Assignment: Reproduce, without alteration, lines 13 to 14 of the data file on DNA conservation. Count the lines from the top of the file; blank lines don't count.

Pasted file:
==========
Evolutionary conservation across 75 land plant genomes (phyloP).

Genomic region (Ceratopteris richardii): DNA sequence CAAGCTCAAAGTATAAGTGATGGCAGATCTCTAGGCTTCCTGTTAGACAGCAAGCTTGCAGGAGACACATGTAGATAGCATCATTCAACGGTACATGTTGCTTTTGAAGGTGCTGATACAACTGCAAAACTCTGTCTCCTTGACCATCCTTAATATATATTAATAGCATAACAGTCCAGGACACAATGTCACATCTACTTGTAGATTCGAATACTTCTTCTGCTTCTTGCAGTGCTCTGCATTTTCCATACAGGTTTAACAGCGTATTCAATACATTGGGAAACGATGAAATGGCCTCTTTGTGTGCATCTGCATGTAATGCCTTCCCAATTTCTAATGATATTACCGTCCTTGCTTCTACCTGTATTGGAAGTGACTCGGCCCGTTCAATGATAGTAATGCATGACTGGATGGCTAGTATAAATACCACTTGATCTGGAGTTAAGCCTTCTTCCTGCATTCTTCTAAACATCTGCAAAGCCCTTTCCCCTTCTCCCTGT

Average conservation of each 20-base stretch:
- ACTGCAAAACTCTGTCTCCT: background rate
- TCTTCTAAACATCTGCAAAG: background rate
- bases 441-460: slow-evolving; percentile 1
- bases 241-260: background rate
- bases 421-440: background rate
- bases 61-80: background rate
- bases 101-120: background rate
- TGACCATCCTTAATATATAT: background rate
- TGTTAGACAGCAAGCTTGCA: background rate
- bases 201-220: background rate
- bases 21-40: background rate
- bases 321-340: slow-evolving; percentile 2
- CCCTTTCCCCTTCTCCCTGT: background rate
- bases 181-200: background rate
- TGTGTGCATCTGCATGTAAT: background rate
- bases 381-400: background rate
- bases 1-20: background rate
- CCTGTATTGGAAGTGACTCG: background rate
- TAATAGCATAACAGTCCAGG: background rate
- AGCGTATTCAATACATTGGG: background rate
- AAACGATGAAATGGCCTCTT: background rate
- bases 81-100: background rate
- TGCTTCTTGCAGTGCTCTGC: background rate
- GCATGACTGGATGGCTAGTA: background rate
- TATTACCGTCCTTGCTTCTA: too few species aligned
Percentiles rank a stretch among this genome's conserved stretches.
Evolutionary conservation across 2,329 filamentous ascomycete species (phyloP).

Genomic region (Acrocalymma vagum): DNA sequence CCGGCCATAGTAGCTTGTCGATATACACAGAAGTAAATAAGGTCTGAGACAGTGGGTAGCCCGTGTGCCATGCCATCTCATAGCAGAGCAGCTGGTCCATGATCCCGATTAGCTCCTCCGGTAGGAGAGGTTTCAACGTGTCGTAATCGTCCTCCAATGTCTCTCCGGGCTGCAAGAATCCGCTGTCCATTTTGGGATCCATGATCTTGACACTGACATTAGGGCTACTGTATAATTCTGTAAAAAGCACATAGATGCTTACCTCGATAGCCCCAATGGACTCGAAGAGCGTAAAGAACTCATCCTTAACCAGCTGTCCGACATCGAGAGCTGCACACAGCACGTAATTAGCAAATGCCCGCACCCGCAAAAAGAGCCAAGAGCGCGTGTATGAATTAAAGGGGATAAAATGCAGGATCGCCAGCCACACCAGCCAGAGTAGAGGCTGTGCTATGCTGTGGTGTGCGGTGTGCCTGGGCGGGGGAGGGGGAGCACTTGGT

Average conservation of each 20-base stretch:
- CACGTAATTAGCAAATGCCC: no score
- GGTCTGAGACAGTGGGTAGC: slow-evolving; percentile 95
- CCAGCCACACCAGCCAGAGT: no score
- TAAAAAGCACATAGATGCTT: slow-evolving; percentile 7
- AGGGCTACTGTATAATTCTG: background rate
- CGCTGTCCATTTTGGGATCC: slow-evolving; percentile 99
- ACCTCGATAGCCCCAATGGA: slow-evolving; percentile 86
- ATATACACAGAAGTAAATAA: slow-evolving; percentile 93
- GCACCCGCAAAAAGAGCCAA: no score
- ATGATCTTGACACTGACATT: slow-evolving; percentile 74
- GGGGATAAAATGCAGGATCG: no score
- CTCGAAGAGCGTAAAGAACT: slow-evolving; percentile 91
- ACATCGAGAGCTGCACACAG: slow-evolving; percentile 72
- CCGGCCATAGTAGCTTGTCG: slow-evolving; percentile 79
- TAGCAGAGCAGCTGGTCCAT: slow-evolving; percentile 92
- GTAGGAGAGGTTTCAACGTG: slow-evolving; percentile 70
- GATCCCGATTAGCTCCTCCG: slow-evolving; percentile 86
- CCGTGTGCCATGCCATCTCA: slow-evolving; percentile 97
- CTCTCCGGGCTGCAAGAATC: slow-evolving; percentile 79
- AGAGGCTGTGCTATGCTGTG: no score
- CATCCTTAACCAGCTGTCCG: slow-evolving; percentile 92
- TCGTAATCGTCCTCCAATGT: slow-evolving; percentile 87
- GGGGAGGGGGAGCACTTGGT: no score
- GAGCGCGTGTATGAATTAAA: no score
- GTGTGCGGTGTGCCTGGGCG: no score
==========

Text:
- bases 201-220: background rate
- bases 21-40: background rate